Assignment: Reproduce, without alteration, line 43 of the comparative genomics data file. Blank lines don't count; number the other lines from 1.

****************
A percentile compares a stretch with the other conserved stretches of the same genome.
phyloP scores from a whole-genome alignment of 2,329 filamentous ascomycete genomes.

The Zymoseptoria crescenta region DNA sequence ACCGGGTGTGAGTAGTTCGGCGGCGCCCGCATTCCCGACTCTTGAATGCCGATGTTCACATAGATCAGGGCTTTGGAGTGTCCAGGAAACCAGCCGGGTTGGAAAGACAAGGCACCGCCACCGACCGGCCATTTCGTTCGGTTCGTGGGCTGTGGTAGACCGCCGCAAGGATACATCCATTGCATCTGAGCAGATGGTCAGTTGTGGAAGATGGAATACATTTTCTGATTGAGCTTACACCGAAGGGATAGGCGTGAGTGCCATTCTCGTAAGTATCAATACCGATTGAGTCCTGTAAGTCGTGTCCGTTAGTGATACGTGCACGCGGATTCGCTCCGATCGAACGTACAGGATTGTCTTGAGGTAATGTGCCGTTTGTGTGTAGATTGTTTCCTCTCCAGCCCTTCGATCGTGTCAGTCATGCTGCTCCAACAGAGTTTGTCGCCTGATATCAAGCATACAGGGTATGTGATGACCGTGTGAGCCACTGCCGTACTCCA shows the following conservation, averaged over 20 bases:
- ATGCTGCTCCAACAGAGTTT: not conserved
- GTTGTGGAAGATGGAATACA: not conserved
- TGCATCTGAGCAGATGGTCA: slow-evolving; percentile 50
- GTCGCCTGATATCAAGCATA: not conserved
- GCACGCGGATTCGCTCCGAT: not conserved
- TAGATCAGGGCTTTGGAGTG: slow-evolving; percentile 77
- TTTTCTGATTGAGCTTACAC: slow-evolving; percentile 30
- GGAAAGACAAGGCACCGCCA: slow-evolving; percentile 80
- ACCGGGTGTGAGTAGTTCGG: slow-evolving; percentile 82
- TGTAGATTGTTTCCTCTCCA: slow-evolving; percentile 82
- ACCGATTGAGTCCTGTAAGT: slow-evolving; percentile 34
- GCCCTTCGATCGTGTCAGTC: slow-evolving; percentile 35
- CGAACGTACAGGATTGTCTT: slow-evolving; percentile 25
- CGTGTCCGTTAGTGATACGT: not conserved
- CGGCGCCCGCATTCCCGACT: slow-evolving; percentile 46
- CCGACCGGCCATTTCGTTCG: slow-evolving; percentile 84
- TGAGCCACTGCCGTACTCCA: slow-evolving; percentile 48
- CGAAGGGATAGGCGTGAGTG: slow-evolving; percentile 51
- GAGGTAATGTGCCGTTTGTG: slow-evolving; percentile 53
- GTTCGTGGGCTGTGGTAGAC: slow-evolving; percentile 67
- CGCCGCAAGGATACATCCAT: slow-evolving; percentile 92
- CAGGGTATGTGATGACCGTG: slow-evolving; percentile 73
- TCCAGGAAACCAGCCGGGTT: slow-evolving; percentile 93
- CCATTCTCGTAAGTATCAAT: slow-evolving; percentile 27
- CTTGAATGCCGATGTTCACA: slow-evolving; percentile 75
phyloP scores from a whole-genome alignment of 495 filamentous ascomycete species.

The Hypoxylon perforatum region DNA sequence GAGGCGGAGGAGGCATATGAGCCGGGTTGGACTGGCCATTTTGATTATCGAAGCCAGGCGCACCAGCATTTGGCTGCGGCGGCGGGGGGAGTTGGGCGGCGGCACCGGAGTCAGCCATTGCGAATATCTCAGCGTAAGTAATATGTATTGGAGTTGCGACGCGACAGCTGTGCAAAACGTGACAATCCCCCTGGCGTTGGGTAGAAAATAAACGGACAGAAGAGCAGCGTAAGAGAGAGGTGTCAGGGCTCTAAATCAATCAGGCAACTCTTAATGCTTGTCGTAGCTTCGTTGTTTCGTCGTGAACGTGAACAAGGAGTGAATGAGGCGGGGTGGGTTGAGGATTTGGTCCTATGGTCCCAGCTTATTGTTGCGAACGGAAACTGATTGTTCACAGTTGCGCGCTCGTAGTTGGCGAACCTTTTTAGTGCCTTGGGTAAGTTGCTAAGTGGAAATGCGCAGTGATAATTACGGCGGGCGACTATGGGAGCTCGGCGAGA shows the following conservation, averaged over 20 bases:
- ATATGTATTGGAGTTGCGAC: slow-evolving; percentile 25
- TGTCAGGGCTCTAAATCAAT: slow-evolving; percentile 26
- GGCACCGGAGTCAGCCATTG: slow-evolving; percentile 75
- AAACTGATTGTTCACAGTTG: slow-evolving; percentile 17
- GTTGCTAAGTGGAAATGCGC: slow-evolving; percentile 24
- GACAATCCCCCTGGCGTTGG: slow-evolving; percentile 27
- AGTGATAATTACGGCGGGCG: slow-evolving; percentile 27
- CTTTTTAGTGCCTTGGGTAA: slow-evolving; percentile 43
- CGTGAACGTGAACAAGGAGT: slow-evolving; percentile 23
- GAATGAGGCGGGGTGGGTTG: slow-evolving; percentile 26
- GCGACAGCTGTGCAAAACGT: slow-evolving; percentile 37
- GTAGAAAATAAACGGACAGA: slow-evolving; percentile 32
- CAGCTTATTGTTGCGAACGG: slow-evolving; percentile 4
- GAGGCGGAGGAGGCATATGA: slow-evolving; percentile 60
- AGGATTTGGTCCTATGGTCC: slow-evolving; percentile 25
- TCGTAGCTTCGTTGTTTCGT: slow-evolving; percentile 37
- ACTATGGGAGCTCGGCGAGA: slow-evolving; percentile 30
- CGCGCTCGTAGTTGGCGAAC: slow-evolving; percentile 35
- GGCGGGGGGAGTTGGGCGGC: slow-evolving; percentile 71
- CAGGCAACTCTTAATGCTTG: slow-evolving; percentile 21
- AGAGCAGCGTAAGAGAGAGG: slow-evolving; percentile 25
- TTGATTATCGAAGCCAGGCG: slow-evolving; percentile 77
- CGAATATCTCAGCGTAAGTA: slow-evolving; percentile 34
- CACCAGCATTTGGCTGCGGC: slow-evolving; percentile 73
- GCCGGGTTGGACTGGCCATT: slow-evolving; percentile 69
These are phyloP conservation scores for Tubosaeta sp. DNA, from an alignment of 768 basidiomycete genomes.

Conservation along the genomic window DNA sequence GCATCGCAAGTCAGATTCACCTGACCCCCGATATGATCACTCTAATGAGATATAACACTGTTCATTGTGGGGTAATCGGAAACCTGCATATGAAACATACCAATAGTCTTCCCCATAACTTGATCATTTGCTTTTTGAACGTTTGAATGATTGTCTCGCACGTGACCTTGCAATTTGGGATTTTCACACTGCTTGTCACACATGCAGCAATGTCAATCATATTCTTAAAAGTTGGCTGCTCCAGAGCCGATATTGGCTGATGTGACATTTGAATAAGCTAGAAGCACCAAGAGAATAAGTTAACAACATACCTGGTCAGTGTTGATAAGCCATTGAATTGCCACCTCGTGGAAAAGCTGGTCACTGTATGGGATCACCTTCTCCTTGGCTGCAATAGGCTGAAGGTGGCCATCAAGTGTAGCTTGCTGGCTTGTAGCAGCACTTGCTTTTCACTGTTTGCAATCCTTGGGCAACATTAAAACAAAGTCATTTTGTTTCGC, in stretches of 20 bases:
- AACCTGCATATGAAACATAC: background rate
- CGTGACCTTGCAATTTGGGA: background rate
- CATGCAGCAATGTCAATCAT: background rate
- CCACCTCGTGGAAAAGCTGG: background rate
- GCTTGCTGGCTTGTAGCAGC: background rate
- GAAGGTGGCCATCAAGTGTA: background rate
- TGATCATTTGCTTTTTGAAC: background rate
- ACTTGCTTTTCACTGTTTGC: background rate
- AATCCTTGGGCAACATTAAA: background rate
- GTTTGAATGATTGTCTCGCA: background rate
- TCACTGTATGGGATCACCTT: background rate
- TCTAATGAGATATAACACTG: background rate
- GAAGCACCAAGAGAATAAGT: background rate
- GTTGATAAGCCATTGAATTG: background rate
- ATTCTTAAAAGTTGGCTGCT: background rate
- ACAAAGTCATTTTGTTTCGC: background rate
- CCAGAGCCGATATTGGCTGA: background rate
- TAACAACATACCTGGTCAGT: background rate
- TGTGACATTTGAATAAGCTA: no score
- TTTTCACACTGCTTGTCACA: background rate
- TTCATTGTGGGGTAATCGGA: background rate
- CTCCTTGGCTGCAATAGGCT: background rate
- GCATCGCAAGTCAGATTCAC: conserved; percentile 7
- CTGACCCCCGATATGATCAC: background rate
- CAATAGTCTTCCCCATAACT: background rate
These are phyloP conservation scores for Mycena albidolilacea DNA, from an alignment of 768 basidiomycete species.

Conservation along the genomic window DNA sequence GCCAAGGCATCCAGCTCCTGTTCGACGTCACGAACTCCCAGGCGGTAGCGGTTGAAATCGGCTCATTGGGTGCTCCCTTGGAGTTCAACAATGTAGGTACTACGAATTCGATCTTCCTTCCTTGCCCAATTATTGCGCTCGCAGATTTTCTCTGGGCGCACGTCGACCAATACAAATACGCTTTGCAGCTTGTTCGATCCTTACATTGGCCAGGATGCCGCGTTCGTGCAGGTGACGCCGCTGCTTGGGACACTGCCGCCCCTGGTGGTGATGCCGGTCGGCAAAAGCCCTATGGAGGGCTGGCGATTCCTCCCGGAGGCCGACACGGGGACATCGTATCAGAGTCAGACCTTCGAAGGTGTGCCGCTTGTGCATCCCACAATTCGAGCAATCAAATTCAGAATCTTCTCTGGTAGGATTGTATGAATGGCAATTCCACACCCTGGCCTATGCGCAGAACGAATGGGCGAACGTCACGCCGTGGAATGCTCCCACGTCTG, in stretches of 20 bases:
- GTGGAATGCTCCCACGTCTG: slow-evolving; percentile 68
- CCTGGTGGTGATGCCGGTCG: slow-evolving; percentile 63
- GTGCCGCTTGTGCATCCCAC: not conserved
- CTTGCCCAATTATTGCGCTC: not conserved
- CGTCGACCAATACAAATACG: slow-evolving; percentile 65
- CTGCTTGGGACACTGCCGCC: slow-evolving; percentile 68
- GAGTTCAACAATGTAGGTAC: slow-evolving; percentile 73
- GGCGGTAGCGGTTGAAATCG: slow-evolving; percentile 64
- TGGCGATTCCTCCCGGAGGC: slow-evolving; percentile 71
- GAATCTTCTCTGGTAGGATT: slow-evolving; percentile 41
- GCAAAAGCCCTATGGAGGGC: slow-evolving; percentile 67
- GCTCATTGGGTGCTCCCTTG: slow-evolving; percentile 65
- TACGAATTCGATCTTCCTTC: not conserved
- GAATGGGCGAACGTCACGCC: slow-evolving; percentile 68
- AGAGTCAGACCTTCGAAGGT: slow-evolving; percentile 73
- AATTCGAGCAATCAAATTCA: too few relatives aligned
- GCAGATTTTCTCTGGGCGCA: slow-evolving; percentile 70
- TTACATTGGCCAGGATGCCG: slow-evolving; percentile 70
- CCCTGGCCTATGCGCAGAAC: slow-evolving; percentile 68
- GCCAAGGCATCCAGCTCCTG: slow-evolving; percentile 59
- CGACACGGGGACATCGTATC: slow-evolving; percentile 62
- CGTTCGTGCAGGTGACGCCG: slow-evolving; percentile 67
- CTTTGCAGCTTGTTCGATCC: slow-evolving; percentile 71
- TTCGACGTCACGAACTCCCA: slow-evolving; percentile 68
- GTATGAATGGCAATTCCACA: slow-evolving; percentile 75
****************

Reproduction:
- CAGCTTATTGTTGCGAACGG: slow-evolving; percentile 4